Some schools will find during next year that they have received a belated Christmas present. It became clear (TESS last week) that the Secretary of State, in seasonal mood, has set aside #163;15 million of the #163;385 million excellence fund for schools in the areas of greatest disadvantage.
The largesse will be distributed over three years and it comes with the disadvantage that by definition recipients will be earmarked as poor performers according to the Government's target setting criteria. But in being named they will not be shamed, which is the crucial distinction between the Scottish Office's project and the "failing" schools agenda south of the border.
The Department for Education and Employment assumes that a school with poor results will be turned around by new management. In the background is retained the power to impose direct control over a whole local authority's schools. Understandably, for a school to be branded as "failing" is a crushing blow to a headteacher, staff and parents. The association of bad exam results with professional shortcomings is not at all axiomatic. There can be other reasons for poor performance, and the Scottish Office initiative implicitly recognises that.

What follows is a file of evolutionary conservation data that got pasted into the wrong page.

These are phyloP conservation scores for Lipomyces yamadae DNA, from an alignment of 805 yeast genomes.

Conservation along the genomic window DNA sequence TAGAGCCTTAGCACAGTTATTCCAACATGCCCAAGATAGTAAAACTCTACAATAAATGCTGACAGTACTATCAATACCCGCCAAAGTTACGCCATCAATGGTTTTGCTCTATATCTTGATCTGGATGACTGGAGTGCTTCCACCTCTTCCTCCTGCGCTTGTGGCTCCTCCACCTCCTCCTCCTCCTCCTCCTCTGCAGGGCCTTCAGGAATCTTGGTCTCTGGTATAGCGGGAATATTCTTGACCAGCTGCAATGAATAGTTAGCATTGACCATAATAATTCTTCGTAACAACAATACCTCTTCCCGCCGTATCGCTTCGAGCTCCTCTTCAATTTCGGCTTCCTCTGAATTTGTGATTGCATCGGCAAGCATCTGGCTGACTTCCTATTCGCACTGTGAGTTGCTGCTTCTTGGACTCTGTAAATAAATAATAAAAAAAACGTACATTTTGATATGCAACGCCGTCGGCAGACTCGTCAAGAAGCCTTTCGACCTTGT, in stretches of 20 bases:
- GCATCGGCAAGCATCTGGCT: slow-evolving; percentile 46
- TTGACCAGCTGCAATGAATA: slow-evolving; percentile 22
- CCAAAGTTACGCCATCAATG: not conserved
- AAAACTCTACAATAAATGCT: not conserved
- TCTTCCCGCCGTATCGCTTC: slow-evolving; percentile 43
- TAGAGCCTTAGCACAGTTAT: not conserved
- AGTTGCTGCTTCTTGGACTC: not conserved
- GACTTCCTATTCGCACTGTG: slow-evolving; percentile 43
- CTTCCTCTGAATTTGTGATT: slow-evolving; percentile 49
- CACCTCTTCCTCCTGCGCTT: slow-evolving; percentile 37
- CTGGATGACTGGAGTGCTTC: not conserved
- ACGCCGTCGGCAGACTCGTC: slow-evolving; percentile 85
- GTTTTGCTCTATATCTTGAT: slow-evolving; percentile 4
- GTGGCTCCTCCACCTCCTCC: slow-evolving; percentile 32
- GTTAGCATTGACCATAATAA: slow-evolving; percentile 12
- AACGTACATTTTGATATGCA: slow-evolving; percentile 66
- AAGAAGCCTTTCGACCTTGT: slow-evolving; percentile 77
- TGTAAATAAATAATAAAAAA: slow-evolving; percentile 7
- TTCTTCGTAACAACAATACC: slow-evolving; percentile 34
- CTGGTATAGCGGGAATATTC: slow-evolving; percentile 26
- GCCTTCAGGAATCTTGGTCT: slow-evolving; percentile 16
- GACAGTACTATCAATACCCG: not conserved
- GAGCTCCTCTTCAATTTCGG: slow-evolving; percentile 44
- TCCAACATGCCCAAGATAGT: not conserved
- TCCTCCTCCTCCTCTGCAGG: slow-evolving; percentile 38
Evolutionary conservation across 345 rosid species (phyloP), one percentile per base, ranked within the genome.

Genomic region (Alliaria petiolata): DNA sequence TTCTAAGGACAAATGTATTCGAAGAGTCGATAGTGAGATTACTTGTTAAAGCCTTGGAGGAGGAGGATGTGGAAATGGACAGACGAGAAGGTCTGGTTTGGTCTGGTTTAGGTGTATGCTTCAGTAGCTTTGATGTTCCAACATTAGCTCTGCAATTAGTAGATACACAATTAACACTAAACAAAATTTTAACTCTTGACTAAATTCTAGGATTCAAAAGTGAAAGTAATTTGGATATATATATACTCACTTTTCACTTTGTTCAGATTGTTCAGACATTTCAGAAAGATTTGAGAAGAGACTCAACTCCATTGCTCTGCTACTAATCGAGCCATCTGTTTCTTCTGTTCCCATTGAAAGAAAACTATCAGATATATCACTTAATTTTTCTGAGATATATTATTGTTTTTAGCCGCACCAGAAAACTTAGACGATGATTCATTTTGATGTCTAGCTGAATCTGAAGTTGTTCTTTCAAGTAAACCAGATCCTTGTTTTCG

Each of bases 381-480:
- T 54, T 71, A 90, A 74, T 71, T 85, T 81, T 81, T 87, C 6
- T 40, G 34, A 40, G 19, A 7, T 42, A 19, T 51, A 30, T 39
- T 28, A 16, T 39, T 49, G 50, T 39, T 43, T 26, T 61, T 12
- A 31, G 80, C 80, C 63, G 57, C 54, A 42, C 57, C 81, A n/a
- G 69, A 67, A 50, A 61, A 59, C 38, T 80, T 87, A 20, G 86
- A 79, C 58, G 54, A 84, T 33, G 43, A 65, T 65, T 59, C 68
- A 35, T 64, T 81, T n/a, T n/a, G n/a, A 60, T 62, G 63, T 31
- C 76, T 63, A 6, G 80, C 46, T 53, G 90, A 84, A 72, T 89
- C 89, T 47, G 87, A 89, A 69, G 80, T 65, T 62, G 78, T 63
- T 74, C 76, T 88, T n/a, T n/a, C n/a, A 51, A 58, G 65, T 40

Many "poor" schools have strong headteachers and committed staff. Extra financial help will not be novel for some of them, beneficiaries as they have been of special funding in the past. But programmes come and go and most schools have been deprived of the extra teachers and resources they once had.
Yet they can be turned round. There is evidence for that across urban Scotland. Strong leadership is one key, close identification with the community another. But for pupils for whom the school is an anchor in otherwise troubled circumstances, teacher time for guidance and help with classroom subjects is vital but expensive.
Add in the curricular flexibility being developed and good pupil-teacher relations will be translated into higher levels of achievement. That in turn should encourage more parents to enrol their children and the cycle of deprivation and poor performance would at last be broken.